Good fences make good neighbors so you’ll want to keep your fence in good condition. This Fix-It Guide on fence repair tells how a fence works, what often goes wrong, how to identify a fence problem, and what parts and tools you will need to fix it. It then gives simple step-by-step instructions for how to replace a wooden fence post, how to straighten a leaning fence post or sagging gate, how to reinforce a sagging fence or gate frame, and how to mend a chain-link fence. For concrete fence repair, see the concrete repair Fix-It Guide.
How Does a Fence Work?
A fence is a property enclosure made of pickets, boards, rails, chain-link fabric, or other materials. Wood is the most popular fencing material and one that takes on many forms, including privacy, rail, and picket. Wood is also the easiest fencing material to work with. See the Concrete Repair Fix-It Guide for repairs to concrete fences and walls. Chain-link fencing, if installed correctly, is virtually maintenance free.
What Can Go Wrong with a Fence?
Being outdoors all the time, fences take all the abuse that the elements can deliver. Posts come loose and wobble. Rails and boards deteriorate. Gates sag.
How Can I Identify a Fence Problem?
- If a post wobbles, you can reinforce it (see below).
- If a post leans, you can straighten it with a turnbuckle (see below).
- If a gate or fence sags, you can reinforce it (see below).
- If individual pickets, boards, or chain links deteriorate, you can carefully remove them from the fence and replace them with duplicates.
A wooden fence will last longer if you keep dirt away from fence boards. Also paint or finish the wood to protect it from the elements.
What Do I Need for Fence Repair?
Replacement parts are available from local home improvement outlets. The tools you will need to fix a fence include these:
- Garden trowel
- Wheel barrow
- Eye screws
What Are the Steps to Fence Repair?
Replace a wooden fence post:
- Check for wooden post rot by removing dirt around the bottom with a trowel and using an old screwdriver to probe the wood. Replace if the wood is soft.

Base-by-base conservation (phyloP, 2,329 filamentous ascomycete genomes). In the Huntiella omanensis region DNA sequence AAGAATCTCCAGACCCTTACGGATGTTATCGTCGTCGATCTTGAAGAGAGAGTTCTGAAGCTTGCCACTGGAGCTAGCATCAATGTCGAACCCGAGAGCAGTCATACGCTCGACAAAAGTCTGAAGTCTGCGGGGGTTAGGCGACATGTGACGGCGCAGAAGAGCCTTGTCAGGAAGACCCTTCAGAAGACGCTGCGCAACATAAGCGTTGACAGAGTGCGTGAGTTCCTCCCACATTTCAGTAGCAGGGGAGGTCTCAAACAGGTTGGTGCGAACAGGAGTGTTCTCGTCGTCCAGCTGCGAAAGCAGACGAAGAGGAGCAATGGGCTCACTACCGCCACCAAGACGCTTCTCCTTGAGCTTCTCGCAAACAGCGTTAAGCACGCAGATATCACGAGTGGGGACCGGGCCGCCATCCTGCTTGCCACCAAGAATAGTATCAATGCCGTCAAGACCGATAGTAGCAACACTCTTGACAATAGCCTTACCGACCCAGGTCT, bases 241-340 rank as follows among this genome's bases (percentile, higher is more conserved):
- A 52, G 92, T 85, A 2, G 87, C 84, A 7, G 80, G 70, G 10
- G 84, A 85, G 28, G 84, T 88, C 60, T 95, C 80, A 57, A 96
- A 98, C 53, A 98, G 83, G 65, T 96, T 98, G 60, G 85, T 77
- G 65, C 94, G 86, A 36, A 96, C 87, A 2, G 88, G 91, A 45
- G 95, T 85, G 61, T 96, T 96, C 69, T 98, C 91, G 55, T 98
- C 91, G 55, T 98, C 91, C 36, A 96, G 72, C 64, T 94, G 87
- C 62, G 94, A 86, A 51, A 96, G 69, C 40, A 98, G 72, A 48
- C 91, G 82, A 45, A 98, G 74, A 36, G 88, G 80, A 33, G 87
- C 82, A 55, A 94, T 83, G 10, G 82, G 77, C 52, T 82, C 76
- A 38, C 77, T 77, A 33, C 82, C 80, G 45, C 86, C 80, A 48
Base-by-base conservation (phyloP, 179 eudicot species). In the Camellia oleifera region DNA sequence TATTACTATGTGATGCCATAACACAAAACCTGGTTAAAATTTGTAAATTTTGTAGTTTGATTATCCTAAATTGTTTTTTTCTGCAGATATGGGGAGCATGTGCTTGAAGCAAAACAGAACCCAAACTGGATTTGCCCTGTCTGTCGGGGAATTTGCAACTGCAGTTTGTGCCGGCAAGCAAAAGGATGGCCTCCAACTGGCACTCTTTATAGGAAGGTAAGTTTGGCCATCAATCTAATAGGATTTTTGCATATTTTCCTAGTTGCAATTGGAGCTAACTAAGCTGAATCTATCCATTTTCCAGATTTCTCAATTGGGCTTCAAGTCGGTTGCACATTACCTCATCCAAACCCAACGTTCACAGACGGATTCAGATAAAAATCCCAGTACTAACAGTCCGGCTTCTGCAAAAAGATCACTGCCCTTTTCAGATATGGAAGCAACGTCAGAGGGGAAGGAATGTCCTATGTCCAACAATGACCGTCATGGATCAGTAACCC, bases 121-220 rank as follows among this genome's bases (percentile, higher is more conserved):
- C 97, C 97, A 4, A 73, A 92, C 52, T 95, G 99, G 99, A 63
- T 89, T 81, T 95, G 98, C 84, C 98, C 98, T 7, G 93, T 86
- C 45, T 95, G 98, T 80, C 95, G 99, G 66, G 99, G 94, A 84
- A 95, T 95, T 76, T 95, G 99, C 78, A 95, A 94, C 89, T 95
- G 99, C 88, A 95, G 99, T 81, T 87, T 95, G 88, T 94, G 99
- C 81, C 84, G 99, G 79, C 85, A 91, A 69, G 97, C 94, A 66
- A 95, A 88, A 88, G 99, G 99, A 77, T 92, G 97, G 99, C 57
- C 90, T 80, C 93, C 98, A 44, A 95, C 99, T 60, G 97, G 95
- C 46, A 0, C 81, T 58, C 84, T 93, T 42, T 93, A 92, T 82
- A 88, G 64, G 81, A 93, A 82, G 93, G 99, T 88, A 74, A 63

- Brace the post to keep it in position while you remove the rotten post.
- Disconnect the rails and siding from the post.
- Dig out the old post and any concrete holding it in place.
- Prepare the post hole for the new post by lining it with gravel and, as needed, preparing concrete.
- Install the replacement post, using a level to make sure the post is plumb on two adjoining sides. Fill the post hole with gravel or cement as needed.
- Once the post is firm (concrete is dry), attach the rails and siding to the new post.
Straighten a leaning fence post or sagging gate:
- Install an eye screw at the highest point on the leaning post or the gate frame.
- Install another eye screw diagonally from the first.
- Install a turnbuckle between the two eyes and tighten it until the post is plumb or the gate frame is square.
Reinforce a sagging fence or gate frame:
- Identify the best location for installing a metal support, typically on corners.
- Select a galvanized metal support bracket for installation on the fence or gate frame. Many sizes and shapes are available at hardware stores.
- Brace the fence or gate in the position you want it to stay, then install the metal support using screws or nails.
Mend a chain-link fence:
- Identify the area that needs to be replaced.
- Stretch a rope from one side of the damaged area to the other and pull it taut to relieve pressure on the fabric.
- Undo the fabric twist at the top of either side of the damaged fabric.
- Remove the damaged chain-link fabric.
- Install replacement fabric of the same size and width.
- Use pliers to tighten the twists at the top of the fabric.
- Carefully remove pressure on the fabric.
Chain-link fences are made of galvanized metal fabric of various sizes. Make sure you get the right size fabric to mend your fence.